What’s Pop!_OS? Why is System76 creating yet another Linux-based operating system? Why can’t they just use something like elementary OS or Linux Mint? I will try to answer these questions for you.
System76 is a PC vendor that sells hardware to professionals who run their workloads on Linux. The Denver, Colorado based company is now building an operating system, dubbed Pop!_OS, for those professionals who use their computers to create; whether it’s artificial intelligence, sophisticated 3D models, computer science in academia, or ‘makers’ building new things.
I spotted Pixar using System76 hardware with RHEL when they open sourced their 3D rendering technology that was used for Dory. Aleph Objects, the company behind Lulzbot 3D printer, is also using System76 hardware in their offices. According to my sources other big consumers of System76 hardware includ Tesla, and some departments at Amazon and Google.
The new operating system will enable System76 to cater to the needs of these customers. “We know who our customers are and what kind of problems they are trying to solve,” said Ryan Sipes, Community Manager at System76, in an interview. “We can tailor an experience for them that increases their productivity, and makes Pop!_OS their first choice for working on their projects. The Linux desktop is 80% of our business, and so that is where our energy and focus is.”
Pop!_OS is based on Ubuntu and uses Gnome Shell, which unlike many other desktop environments, moves out of the way while offering extensive customization through extensions. Ubuntu base allows Pop!_OS to gain access to massive repositories of software. Sipes told me that the company already has agreements for distributions with Canonical, and it will continue to work with them in any capacity they require.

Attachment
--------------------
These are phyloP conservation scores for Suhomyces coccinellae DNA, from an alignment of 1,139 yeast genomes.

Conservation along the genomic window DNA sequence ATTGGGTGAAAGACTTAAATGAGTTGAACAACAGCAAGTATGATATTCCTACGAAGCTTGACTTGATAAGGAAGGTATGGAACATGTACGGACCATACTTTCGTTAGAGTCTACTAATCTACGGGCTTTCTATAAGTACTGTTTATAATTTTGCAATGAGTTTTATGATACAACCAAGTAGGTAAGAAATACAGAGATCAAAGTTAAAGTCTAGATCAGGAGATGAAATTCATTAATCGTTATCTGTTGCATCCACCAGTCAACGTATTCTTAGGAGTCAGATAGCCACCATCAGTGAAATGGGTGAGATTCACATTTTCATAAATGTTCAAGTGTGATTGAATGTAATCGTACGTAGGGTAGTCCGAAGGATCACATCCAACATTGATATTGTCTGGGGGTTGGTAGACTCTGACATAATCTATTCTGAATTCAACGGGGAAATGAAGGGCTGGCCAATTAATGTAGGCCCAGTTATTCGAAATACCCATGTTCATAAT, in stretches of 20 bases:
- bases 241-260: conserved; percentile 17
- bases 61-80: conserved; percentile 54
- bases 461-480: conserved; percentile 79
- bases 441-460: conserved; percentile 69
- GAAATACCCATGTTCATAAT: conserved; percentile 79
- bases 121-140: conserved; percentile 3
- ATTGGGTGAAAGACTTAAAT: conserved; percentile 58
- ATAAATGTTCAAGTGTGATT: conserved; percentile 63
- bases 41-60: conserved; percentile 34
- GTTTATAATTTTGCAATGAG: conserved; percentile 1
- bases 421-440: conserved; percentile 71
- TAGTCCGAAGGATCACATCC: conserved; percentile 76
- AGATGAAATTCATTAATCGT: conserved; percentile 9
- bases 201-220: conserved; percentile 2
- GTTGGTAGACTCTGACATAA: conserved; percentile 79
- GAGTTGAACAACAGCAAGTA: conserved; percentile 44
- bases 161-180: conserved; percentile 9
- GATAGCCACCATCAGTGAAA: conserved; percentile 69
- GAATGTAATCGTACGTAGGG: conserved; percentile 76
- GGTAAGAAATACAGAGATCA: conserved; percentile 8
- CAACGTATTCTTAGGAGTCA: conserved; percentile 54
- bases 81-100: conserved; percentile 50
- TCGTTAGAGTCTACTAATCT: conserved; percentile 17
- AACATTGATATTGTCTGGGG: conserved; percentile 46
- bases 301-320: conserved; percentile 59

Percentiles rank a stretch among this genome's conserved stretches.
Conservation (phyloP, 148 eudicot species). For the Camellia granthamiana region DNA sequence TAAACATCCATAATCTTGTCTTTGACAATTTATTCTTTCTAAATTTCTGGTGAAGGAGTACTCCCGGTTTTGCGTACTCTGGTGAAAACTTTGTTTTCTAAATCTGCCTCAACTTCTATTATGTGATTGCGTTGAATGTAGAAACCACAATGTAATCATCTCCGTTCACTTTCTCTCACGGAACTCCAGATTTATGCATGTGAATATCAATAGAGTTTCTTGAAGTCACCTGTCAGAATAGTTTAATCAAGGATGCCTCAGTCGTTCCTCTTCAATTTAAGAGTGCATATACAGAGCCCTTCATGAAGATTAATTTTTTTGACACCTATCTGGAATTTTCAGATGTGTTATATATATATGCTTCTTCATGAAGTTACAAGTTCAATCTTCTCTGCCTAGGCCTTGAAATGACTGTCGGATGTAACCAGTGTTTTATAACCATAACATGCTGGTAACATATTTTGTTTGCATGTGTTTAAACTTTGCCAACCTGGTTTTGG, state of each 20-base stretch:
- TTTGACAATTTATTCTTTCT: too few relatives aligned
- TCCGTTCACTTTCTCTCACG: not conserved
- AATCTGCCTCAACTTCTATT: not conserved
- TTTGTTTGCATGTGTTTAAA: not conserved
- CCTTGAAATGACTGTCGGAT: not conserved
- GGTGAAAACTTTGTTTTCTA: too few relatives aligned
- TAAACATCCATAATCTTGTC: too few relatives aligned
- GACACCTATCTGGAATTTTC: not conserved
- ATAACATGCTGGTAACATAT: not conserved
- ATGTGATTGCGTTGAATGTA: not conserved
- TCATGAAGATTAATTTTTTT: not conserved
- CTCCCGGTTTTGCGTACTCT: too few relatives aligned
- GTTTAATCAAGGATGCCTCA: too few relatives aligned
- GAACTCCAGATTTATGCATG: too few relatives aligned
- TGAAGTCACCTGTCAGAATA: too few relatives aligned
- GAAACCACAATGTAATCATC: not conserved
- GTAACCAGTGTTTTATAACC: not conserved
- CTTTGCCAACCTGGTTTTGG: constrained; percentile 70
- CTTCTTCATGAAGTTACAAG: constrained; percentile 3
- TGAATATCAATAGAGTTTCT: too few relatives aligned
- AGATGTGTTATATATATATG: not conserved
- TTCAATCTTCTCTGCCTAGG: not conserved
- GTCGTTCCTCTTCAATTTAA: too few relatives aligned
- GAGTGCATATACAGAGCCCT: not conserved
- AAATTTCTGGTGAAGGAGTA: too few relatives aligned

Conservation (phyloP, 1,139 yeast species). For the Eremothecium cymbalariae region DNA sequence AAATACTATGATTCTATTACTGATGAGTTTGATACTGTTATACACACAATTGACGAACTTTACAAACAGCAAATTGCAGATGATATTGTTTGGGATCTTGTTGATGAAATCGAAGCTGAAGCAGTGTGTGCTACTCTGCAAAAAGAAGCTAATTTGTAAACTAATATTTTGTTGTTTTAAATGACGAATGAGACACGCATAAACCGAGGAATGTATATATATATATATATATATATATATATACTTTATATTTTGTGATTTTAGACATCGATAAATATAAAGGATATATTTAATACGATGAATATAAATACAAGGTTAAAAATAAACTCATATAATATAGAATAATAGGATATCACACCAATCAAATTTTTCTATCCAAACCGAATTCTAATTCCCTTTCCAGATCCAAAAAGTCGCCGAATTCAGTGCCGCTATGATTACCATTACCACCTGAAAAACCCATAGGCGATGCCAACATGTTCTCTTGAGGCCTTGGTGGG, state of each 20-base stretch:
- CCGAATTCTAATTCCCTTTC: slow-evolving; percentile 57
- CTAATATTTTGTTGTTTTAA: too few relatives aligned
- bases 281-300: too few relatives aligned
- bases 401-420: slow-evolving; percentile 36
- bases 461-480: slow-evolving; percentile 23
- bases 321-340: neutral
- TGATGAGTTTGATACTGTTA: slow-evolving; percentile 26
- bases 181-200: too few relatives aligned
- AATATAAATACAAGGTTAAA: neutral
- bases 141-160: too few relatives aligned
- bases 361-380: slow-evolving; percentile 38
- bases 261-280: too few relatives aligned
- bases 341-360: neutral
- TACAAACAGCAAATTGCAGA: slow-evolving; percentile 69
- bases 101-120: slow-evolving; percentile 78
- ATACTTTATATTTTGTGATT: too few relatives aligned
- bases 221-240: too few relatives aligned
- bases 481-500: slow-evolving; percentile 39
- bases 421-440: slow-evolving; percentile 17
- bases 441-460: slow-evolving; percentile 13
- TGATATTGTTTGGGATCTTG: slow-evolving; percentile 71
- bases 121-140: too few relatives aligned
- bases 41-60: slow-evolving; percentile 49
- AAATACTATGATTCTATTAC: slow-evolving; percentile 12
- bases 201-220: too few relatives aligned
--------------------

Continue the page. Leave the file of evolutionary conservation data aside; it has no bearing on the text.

Since it’s an Ubuntu-based distribution it’s not going to fragment the Linux world and create one more distro for app developers to chase. Every single application that runs on Ubuntu will run on Pop!_OS.
The new operating system seems to be aligned with the company’s strategy to bring designing and manufacturing of their hardware in-house. Being a relatively smaller company, System 76 is in a unique position to respond to customer feedback and respond to their needs.
“We’ve been focusing our engineering effort on helping our customers achieve more and have a fantastic computer experience,” said Sipes. “This desire to create the best machines for our customers has driven our recent moves into manufacturing, and those same goals are also behind tailoring a beautiful software experience that is Pop!_OS.”
System 76 is not a Linux distribution that’s chasing the Windows 10 or macOS user. So why didn’t they pick some existing solution like Linux Mint or elementary OS (one of the elementary OS team members is in fact a System 76 employee) instead of creating their own?
“elementary OS and Linux Mint aren’t chasing the user that we are. They are great projects, but they are focused more on the mainstream computer user,” explained Sipes. “We’re not building an alternative to Windows and Mac or an operating system for mainstream users. We’re developing Pop!_OS for jobs where Linux excels which coincides with where the System76 customer base resides. That’s computer science fields of artificial intelligence, engineering, IOT, devops and other edge technologies.”
Finally someone is talking some sense. It’s about time we realize that desktop Linux is never going to compete with Windows and macOS in the consumer space that’s already shrinking. PC is becoming a niche for professionals and a substantial percentage of these professionals run Linux.
Companies like System 76 and Dell are making the right moves to address the needs of these users. Both of these companies offer a great Linux experience with high-end hardware and now we can see them optimizing the software stack as well.
If you are interested in testing out Pop!_US, the alpha release of Pop!_OS is available for download. The stable release of Pop!_OS will be available on 19 October 2017.